“Morelia is a taco town”, Molly remarked over morning coffee a few months ago. I didn’t say anything because I knew her remark wasn’t meant to be critical. It’s just that after living in Morelia for a full year, we had realized that every time we went out for dinner, we always wound up eating tacos. Tacos, in various forms, were always on the menu. No burritos ‘enchalada style’ like Arizona. No tamales in our part of town.
“I have a terrific idea,” Molly smiled. I closed my eyes, almost afraid to ask. “And what is it this time?” I grumbled.
“I’ve decided to open my own food business,” she announced, her voice laced with enthusiasm. “There are lots of taco stands everywhere you look, so I’ve decided I’m going to operate a tamale stand!”
I closed my eyes again as she told me about her latest venture. I shook my head in despair as she explained how she would have a portable stand built in front of our house. “We live on a corner,” she reminded me, “and we get lots of foot traffic. It would be a natural and it would give me something to do.”
Since Molly spends her day in a wheelchair, I wasn’t about to argue. Maybe it would be good for her, I thought. A perfect chance to meet friendly people. An opportunity to learn a little more Spanish. And, more importantly, I reasoned, if it would be anything like her past ideas, it wouldn’t last long anyway.
I was wrong. For one thing, I didn’t know Molly could make such delicious tamales! Nor did I know that tamales were first invented in a small village on the outskirts of Dublin hundreds of years ago. Molly told me that. She also told me that the Irish used a special ingredient in their tamales, and, thanks to her grandmother’s recipe, she knew exactly how to make them.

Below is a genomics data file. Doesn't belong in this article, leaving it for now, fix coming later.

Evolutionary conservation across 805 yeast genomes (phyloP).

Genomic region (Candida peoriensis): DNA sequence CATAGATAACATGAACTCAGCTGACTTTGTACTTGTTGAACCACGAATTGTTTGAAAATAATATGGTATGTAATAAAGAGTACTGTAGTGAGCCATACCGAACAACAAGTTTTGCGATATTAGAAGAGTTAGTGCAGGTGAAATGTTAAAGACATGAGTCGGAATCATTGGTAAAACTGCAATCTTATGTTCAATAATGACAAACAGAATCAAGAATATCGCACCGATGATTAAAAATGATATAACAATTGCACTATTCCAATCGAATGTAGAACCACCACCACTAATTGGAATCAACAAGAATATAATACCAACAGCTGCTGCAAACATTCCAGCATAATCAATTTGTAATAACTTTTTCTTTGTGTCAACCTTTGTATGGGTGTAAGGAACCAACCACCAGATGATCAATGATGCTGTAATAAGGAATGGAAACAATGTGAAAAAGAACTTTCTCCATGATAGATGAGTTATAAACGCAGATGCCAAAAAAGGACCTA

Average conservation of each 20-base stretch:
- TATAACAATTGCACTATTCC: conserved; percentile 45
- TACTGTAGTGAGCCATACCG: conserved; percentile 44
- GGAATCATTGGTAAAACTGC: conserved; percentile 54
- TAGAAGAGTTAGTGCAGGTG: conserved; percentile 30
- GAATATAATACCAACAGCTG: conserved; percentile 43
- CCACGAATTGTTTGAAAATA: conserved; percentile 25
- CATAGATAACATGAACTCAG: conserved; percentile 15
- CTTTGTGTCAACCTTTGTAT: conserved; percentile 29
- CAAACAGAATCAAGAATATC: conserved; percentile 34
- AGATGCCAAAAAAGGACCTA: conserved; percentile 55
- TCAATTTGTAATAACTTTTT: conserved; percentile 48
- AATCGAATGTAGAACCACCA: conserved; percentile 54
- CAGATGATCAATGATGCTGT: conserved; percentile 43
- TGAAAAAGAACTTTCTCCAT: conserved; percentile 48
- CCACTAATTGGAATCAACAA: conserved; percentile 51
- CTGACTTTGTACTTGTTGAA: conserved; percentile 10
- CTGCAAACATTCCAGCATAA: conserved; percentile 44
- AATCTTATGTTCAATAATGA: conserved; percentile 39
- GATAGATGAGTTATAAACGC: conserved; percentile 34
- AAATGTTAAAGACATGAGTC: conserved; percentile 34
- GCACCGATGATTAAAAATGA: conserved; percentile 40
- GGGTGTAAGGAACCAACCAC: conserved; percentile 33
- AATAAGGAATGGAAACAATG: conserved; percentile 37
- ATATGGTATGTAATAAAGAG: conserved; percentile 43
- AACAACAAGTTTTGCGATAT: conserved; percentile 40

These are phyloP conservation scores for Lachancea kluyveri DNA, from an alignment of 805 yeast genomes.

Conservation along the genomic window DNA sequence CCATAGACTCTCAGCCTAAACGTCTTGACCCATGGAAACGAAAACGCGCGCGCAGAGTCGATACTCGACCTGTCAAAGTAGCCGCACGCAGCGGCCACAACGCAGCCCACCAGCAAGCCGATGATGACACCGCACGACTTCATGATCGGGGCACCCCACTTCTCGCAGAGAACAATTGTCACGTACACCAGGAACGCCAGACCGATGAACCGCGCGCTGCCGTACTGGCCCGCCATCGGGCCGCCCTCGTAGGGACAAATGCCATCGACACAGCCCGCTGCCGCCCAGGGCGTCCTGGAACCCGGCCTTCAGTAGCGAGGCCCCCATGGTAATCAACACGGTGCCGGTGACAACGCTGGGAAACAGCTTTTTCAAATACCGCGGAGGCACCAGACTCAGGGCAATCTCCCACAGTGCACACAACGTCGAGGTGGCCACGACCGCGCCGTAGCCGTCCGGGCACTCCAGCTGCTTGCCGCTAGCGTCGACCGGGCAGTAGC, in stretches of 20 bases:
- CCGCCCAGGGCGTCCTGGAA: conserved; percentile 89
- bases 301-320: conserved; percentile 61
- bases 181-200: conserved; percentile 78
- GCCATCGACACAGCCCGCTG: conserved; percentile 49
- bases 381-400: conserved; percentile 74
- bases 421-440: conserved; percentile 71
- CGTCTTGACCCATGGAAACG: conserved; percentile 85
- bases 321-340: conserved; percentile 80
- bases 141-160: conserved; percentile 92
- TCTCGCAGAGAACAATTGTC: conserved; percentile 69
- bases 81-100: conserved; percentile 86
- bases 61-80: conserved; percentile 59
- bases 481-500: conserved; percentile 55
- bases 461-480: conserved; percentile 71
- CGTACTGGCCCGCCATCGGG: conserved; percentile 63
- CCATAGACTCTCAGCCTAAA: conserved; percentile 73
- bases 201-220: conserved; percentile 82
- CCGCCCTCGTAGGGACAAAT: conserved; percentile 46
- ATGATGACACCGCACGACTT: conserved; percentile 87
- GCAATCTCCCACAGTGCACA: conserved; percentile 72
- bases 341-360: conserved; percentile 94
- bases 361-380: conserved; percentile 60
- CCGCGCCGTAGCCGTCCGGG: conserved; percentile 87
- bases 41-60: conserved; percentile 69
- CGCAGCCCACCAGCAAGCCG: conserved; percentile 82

Two weeks later her stand was open for business. A shiny green stand with a canvass roof, and a large sign on the top that proudly proclaimed “MOLLY’S TAMALES”! I now spent my days making tamales exactly as prescribed by Molly, and then I would have to hide in the bathroom while she added her ‘secret’ ingredients.
Business was slow. But only until the word spread throughout the neighborhood that Molly’s tamales were truly different. They had never tasted such flavor, and they begged Molly in vain to divulge the ‘secret’ ingredients. Most of the customers found that one tamale wasn’t enough. And each time they ate another, the happier they became! On weekends, our street corner would be full of people dancing and singing while clutching a prized tamale.
But eventually, things began to turn sour. Molly accidentally dropped a few tamales on the pavement one afternoon, and a nearby dog quickly devoured them. Suddenly the dog weaved his way to the middle of the intersection and took a nap. A three hour nap which didn’t do much to ease the traffic flow. His nap finally over, he yawned, stood up on wobbly legs, and made his way back to the tamale stand with a pack of other dogs, all waiting patiently for Molly to drop more tamales.
Since Molly has MS, it’s only natural that she would drop tamales from time to time. The dogs seemed to sense this. Mexican dogs, as we all know, are very, very smart. It wasn’t long before the dogs were napping in the middle of the street. All thirty of them. They now outnumbered the customers two to one. This is not exactly an exciting way to run a profitable business.